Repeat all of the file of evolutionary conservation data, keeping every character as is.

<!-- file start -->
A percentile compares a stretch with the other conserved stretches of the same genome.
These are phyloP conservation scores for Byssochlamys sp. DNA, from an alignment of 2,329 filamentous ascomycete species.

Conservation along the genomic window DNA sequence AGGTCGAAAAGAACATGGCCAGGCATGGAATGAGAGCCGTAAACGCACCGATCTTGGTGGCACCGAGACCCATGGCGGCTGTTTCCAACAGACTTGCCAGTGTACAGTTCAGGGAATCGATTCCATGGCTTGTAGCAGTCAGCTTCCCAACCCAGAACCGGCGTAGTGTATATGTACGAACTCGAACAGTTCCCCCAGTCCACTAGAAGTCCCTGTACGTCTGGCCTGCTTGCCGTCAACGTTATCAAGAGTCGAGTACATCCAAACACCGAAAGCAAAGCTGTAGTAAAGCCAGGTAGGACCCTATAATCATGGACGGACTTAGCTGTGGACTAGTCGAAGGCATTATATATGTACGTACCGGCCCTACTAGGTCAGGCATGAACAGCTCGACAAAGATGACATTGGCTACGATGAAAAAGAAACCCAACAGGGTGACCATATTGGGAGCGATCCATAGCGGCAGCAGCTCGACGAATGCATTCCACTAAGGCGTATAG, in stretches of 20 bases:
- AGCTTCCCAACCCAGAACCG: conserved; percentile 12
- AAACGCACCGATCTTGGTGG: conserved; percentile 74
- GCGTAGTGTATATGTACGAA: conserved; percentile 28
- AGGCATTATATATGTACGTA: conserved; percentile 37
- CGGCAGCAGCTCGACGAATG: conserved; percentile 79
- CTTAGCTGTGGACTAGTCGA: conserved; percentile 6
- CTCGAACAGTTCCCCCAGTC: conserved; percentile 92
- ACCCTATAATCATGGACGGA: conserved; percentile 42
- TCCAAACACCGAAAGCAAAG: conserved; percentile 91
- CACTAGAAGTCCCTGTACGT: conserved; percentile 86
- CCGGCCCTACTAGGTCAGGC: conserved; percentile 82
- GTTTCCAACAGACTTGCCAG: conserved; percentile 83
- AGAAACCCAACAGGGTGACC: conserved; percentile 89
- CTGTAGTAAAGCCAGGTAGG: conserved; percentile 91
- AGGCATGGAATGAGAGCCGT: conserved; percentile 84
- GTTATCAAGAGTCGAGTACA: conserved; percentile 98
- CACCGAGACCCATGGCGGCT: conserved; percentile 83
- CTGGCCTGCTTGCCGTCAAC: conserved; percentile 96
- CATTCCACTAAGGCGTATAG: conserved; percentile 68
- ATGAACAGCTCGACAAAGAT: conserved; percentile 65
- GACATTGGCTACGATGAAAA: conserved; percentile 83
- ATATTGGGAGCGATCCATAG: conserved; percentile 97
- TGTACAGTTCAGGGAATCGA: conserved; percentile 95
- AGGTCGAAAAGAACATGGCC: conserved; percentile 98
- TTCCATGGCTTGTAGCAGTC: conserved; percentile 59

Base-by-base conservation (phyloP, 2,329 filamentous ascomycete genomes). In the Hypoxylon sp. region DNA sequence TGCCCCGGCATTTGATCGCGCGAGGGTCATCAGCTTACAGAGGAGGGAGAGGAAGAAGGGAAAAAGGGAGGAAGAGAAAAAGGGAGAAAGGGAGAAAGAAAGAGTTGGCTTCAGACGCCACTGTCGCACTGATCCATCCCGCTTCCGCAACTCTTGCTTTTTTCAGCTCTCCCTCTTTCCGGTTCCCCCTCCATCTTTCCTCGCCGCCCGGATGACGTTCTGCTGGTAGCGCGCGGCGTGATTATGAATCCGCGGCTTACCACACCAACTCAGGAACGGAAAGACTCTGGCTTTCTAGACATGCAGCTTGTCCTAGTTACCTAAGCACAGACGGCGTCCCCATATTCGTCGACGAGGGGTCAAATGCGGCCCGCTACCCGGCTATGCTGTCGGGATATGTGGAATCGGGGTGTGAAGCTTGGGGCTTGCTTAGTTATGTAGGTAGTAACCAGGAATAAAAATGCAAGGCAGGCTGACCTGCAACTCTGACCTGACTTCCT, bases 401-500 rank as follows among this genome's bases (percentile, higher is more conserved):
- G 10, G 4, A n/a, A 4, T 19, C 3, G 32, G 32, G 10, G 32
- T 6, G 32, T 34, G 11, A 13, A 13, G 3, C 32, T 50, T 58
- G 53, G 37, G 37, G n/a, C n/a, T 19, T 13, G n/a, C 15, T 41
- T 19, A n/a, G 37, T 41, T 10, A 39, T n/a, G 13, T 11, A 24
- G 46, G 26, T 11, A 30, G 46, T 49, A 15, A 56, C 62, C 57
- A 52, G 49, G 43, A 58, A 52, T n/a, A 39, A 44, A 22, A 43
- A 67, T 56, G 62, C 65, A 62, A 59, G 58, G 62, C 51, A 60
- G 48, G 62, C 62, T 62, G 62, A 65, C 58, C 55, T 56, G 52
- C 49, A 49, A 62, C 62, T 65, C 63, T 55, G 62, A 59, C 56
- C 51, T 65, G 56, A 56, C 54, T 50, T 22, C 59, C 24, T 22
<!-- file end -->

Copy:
A percentile compares a stretch with the other conserved stretches of the same genome.
These are phyloP conservation scores for Byssochlamys sp. DNA, from an alignment of 2,329 filamentous ascomycete species.

Conservation along the genomic window DNA sequence AGGTCGAAAAGAACATGGCCAGGCATGGAATGAGAGCCGTAAACGCACCGATCTTGGTGGCACCGAGACCCATGGCGGCTGTTTCCAACAGACTTGCCAGTGTACAGTTCAGGGAATCGATTCCATGGCTTGTAGCAGTCAGCTTCCCAACCCAGAACCGGCGTAGTGTATATGTACGAACTCGAACAGTTCCCCCAGTCCACTAGAAGTCCCTGTACGTCTGGCCTGCTTGCCGTCAACGTTATCAAGAGTCGAGTACATCCAAACACCGAAAGCAAAGCTGTAGTAAAGCCAGGTAGGACCCTATAATCATGGACGGACTTAGCTGTGGACTAGTCGAAGGCATTATATATGTACGTACCGGCCCTACTAGGTCAGGCATGAACAGCTCGACAAAGATGACATTGGCTACGATGAAAAAGAAACCCAACAGGGTGACCATATTGGGAGCGATCCATAGCGGCAGCAGCTCGACGAATGCATTCCACTAAGGCGTATAG, in stretches of 20 bases:
- AGCTTCCCAACCCAGAACCG: conserved; percentile 12
- AAACGCACCGATCTTGGTGG: conserved; percentile 74
- GCGTAGTGTATATGTACGAA: conserved; percentile 28
- AGGCATTATATATGTACGTA: conserved; percentile 37
- CGGCAGCAGCTCGACGAATG: conserved; percentile 79
- CTTAGCTGTGGACTAGTCGA: conserved; percentile 6
- CTCGAACAGTTCCCCCAGTC: conserved; percentile 92
- ACCCTATAATCATGGACGGA: conserved; percentile 42
- TCCAAACACCGAAAGCAAAG: conserved; percentile 91
- CACTAGAAGTCCCTGTACGT: conserved; percentile 86
- CCGGCCCTACTAGGTCAGGC: conserved; percentile 82
- GTTTCCAACAGACTTGCCAG: conserved; percentile 83
- AGAAACCCAACAGGGTGACC: conserved; percentile 89
- CTGTAGTAAAGCCAGGTAGG: conserved; percentile 91
- AGGCATGGAATGAGAGCCGT: conserved; percentile 84
- GTTATCAAGAGTCGAGTACA: conserved; percentile 98
- CACCGAGACCCATGGCGGCT: conserved; percentile 83
- CTGGCCTGCTTGCCGTCAAC: conserved; percentile 96
- CATTCCACTAAGGCGTATAG: conserved; percentile 68
- ATGAACAGCTCGACAAAGAT: conserved; percentile 65
- GACATTGGCTACGATGAAAA: conserved; percentile 83
- ATATTGGGAGCGATCCATAG: conserved; percentile 97
- TGTACAGTTCAGGGAATCGA: conserved; percentile 95
- AGGTCGAAAAGAACATGGCC: conserved; percentile 98
- TTCCATGGCTTGTAGCAGTC: conserved; percentile 59

Base-by-base conservation (phyloP, 2,329 filamentous ascomycete genomes). In the Hypoxylon sp. region DNA sequence TGCCCCGGCATTTGATCGCGCGAGGGTCATCAGCTTACAGAGGAGGGAGAGGAAGAAGGGAAAAAGGGAGGAAGAGAAAAAGGGAGAAAGGGAGAAAGAAAGAGTTGGCTTCAGACGCCACTGTCGCACTGATCCATCCCGCTTCCGCAACTCTTGCTTTTTTCAGCTCTCCCTCTTTCCGGTTCCCCCTCCATCTTTCCTCGCCGCCCGGATGACGTTCTGCTGGTAGCGCGCGGCGTGATTATGAATCCGCGGCTTACCACACCAACTCAGGAACGGAAAGACTCTGGCTTTCTAGACATGCAGCTTGTCCTAGTTACCTAAGCACAGACGGCGTCCCCATATTCGTCGACGAGGGGTCAAATGCGGCCCGCTACCCGGCTATGCTGTCGGGATATGTGGAATCGGGGTGTGAAGCTTGGGGCTTGCTTAGTTATGTAGGTAGTAACCAGGAATAAAAATGCAAGGCAGGCTGACCTGCAACTCTGACCTGACTTCCT, bases 401-500 rank as follows among this genome's bases (percentile, higher is more conserved):
- G 10, G 4, A n/a, A 4, T 19, C 3, G 32, G 32, G 10, G 32
- T 6, G 32, T 34, G 11, A 13, A 13, G 3, C 32, T 50, T 58
- G 53, G 37, G 37, G n/a, C n/a, T 19, T 13, G n/a, C 15, T 41
- T 19, A n/a, G 37, T 41, T 10, A 39, T n/a, G 13, T 11, A 24
- G 46, G 26, T 11, A 30, G 46, T 49, A 15, A 56, C 62, C 57
- A 52, G 49, G 43, A 58, A 52, T n/a, A 39, A 44, A 22, A 43
- A 67, T 56, G 62, C 65, A 62, A 59, G 58, G 62, C 51, A 60
- G 48, G 62, C 62, T 62, G 62, A 65, C 58, C 55, T 56, G 52
- C 49, A 49, A 62, C 62, T 65, C 63, T 55, G 62, A 59, C 56
- C 51, T 65, G 56, A 56, C 54, T 50, T 22, C 59, C 24, T 22